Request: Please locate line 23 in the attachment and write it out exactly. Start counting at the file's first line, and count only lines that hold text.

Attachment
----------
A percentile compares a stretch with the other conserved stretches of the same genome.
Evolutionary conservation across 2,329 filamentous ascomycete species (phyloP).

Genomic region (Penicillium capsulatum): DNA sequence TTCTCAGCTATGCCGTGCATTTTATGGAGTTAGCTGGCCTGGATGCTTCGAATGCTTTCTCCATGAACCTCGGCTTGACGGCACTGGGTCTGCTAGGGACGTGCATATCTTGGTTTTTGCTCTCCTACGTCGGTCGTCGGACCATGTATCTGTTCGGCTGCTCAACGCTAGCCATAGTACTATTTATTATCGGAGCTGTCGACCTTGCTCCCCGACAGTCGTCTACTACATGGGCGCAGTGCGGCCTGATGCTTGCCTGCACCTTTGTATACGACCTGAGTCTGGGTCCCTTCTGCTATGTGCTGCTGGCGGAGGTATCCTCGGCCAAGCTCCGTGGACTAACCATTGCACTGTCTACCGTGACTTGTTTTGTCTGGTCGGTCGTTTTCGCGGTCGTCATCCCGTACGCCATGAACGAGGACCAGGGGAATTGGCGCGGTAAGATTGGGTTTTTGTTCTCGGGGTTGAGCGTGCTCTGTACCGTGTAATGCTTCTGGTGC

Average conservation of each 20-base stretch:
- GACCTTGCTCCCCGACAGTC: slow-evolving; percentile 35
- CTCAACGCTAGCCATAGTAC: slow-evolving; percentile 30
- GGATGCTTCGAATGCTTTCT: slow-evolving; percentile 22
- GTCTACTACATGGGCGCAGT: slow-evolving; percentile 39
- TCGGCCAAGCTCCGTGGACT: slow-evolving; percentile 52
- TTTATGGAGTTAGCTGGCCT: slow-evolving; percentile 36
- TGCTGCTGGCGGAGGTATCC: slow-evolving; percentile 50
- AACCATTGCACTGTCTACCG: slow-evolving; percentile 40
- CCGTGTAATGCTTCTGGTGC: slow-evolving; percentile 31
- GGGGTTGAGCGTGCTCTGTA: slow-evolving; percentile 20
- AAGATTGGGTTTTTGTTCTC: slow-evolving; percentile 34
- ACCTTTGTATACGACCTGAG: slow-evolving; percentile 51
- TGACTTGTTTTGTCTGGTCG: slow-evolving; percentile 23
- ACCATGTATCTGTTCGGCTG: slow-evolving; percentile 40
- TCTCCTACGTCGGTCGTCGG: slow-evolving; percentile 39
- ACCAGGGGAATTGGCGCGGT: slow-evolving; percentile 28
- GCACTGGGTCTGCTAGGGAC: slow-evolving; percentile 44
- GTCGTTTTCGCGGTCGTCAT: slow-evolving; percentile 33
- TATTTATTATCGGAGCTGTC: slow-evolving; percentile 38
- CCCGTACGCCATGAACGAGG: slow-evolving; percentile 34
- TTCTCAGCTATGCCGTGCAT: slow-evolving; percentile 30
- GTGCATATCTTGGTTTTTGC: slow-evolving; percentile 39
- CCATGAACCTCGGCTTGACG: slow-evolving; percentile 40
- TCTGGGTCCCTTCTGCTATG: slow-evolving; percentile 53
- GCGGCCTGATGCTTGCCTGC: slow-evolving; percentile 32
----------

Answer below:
- TATTTATTATCGGAGCTGTC: slow-evolving; percentile 38